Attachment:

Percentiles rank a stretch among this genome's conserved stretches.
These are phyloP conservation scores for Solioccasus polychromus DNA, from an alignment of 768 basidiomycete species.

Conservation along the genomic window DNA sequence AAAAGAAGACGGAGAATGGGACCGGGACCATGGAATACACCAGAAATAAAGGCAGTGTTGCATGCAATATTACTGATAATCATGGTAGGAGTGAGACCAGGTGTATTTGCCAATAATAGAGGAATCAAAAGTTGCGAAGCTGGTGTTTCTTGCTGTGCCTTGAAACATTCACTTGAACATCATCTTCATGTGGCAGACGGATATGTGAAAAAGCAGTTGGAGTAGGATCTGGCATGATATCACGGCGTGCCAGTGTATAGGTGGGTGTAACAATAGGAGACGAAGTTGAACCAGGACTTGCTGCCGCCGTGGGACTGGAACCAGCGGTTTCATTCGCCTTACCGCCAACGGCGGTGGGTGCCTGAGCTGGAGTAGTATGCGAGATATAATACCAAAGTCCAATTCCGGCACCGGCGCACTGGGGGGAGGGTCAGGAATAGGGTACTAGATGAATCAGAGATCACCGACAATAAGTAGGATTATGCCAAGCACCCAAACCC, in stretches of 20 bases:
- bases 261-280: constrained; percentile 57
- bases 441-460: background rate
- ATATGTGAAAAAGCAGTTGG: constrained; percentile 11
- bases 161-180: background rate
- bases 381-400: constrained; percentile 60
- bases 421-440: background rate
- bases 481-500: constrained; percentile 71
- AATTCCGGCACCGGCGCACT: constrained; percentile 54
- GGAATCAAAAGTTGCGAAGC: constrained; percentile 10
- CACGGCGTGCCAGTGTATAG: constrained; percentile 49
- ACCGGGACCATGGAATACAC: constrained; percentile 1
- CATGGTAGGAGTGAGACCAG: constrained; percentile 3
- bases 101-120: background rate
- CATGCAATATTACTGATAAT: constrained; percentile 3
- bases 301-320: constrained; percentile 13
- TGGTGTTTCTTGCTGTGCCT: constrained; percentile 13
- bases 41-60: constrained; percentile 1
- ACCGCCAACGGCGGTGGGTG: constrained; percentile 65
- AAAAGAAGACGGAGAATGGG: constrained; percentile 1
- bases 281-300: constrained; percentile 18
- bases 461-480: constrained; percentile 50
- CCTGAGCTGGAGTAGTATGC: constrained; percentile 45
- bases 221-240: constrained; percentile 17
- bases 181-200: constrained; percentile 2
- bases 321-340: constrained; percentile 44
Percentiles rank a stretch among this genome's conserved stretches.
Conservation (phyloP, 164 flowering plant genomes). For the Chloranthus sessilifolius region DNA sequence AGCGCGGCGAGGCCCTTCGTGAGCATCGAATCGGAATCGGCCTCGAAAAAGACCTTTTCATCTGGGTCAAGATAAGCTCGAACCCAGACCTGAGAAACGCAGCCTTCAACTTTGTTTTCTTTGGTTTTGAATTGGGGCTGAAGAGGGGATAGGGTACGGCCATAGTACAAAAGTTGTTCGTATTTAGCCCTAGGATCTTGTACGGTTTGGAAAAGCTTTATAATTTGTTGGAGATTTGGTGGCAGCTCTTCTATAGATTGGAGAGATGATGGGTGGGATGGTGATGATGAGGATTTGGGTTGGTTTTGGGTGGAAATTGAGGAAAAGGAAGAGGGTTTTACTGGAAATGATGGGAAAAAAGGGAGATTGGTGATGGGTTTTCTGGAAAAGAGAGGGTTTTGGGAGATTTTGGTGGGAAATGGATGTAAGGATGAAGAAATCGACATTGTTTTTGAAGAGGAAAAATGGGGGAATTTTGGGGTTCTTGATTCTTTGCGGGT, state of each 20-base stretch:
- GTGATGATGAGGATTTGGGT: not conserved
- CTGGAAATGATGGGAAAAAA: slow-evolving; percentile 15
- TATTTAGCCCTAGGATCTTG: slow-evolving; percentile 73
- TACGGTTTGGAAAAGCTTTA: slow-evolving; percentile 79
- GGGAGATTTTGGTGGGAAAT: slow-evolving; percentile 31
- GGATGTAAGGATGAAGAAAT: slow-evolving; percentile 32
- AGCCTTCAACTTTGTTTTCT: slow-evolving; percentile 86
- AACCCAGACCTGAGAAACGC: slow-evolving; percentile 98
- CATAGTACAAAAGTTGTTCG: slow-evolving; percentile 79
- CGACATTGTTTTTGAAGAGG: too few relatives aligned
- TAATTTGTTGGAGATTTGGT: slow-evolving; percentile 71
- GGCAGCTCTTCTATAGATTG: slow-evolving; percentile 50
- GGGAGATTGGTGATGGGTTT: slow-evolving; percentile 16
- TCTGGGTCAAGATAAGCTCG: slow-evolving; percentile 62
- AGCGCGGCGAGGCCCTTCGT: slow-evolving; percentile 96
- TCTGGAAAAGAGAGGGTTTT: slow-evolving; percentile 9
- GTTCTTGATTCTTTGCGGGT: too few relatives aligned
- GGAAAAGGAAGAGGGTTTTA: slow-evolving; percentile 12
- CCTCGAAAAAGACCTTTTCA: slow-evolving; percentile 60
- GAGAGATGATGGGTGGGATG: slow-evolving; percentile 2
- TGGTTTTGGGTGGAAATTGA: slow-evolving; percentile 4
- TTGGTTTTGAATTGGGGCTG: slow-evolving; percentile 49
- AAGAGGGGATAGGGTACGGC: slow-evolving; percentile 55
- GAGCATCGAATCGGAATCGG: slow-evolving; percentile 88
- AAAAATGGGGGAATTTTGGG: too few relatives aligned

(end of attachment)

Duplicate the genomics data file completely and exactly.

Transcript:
Percentiles rank a stretch among this genome's conserved stretches.
These are phyloP conservation scores for Solioccasus polychromus DNA, from an alignment of 768 basidiomycete species.

Conservation along the genomic window DNA sequence AAAAGAAGACGGAGAATGGGACCGGGACCATGGAATACACCAGAAATAAAGGCAGTGTTGCATGCAATATTACTGATAATCATGGTAGGAGTGAGACCAGGTGTATTTGCCAATAATAGAGGAATCAAAAGTTGCGAAGCTGGTGTTTCTTGCTGTGCCTTGAAACATTCACTTGAACATCATCTTCATGTGGCAGACGGATATGTGAAAAAGCAGTTGGAGTAGGATCTGGCATGATATCACGGCGTGCCAGTGTATAGGTGGGTGTAACAATAGGAGACGAAGTTGAACCAGGACTTGCTGCCGCCGTGGGACTGGAACCAGCGGTTTCATTCGCCTTACCGCCAACGGCGGTGGGTGCCTGAGCTGGAGTAGTATGCGAGATATAATACCAAAGTCCAATTCCGGCACCGGCGCACTGGGGGGAGGGTCAGGAATAGGGTACTAGATGAATCAGAGATCACCGACAATAAGTAGGATTATGCCAAGCACCCAAACCC, in stretches of 20 bases:
- bases 261-280: constrained; percentile 57
- bases 441-460: background rate
- ATATGTGAAAAAGCAGTTGG: constrained; percentile 11
- bases 161-180: background rate
- bases 381-400: constrained; percentile 60
- bases 421-440: background rate
- bases 481-500: constrained; percentile 71
- AATTCCGGCACCGGCGCACT: constrained; percentile 54
- GGAATCAAAAGTTGCGAAGC: constrained; percentile 10
- CACGGCGTGCCAGTGTATAG: constrained; percentile 49
- ACCGGGACCATGGAATACAC: constrained; percentile 1
- CATGGTAGGAGTGAGACCAG: constrained; percentile 3
- bases 101-120: background rate
- CATGCAATATTACTGATAAT: constrained; percentile 3
- bases 301-320: constrained; percentile 13
- TGGTGTTTCTTGCTGTGCCT: constrained; percentile 13
- bases 41-60: constrained; percentile 1
- ACCGCCAACGGCGGTGGGTG: constrained; percentile 65
- AAAAGAAGACGGAGAATGGG: constrained; percentile 1
- bases 281-300: constrained; percentile 18
- bases 461-480: constrained; percentile 50
- CCTGAGCTGGAGTAGTATGC: constrained; percentile 45
- bases 221-240: constrained; percentile 17
- bases 181-200: constrained; percentile 2
- bases 321-340: constrained; percentile 44
Percentiles rank a stretch among this genome's conserved stretches.
Conservation (phyloP, 164 flowering plant genomes). For the Chloranthus sessilifolius region DNA sequence AGCGCGGCGAGGCCCTTCGTGAGCATCGAATCGGAATCGGCCTCGAAAAAGACCTTTTCATCTGGGTCAAGATAAGCTCGAACCCAGACCTGAGAAACGCAGCCTTCAACTTTGTTTTCTTTGGTTTTGAATTGGGGCTGAAGAGGGGATAGGGTACGGCCATAGTACAAAAGTTGTTCGTATTTAGCCCTAGGATCTTGTACGGTTTGGAAAAGCTTTATAATTTGTTGGAGATTTGGTGGCAGCTCTTCTATAGATTGGAGAGATGATGGGTGGGATGGTGATGATGAGGATTTGGGTTGGTTTTGGGTGGAAATTGAGGAAAAGGAAGAGGGTTTTACTGGAAATGATGGGAAAAAAGGGAGATTGGTGATGGGTTTTCTGGAAAAGAGAGGGTTTTGGGAGATTTTGGTGGGAAATGGATGTAAGGATGAAGAAATCGACATTGTTTTTGAAGAGGAAAAATGGGGGAATTTTGGGGTTCTTGATTCTTTGCGGGT, state of each 20-base stretch:
- GTGATGATGAGGATTTGGGT: not conserved
- CTGGAAATGATGGGAAAAAA: slow-evolving; percentile 15
- TATTTAGCCCTAGGATCTTG: slow-evolving; percentile 73
- TACGGTTTGGAAAAGCTTTA: slow-evolving; percentile 79
- GGGAGATTTTGGTGGGAAAT: slow-evolving; percentile 31
- GGATGTAAGGATGAAGAAAT: slow-evolving; percentile 32
- AGCCTTCAACTTTGTTTTCT: slow-evolving; percentile 86
- AACCCAGACCTGAGAAACGC: slow-evolving; percentile 98
- CATAGTACAAAAGTTGTTCG: slow-evolving; percentile 79
- CGACATTGTTTTTGAAGAGG: too few relatives aligned
- TAATTTGTTGGAGATTTGGT: slow-evolving; percentile 71
- GGCAGCTCTTCTATAGATTG: slow-evolving; percentile 50
- GGGAGATTGGTGATGGGTTT: slow-evolving; percentile 16
- TCTGGGTCAAGATAAGCTCG: slow-evolving; percentile 62
- AGCGCGGCGAGGCCCTTCGT: slow-evolving; percentile 96
- TCTGGAAAAGAGAGGGTTTT: slow-evolving; percentile 9
- GTTCTTGATTCTTTGCGGGT: too few relatives aligned
- GGAAAAGGAAGAGGGTTTTA: slow-evolving; percentile 12
- CCTCGAAAAAGACCTTTTCA: slow-evolving; percentile 60
- GAGAGATGATGGGTGGGATG: slow-evolving; percentile 2
- TGGTTTTGGGTGGAAATTGA: slow-evolving; percentile 4
- TTGGTTTTGAATTGGGGCTG: slow-evolving; percentile 49
- AAGAGGGGATAGGGTACGGC: slow-evolving; percentile 55
- GAGCATCGAATCGGAATCGG: slow-evolving; percentile 88
- AAAAATGGGGGAATTTTGGG: too few relatives aligned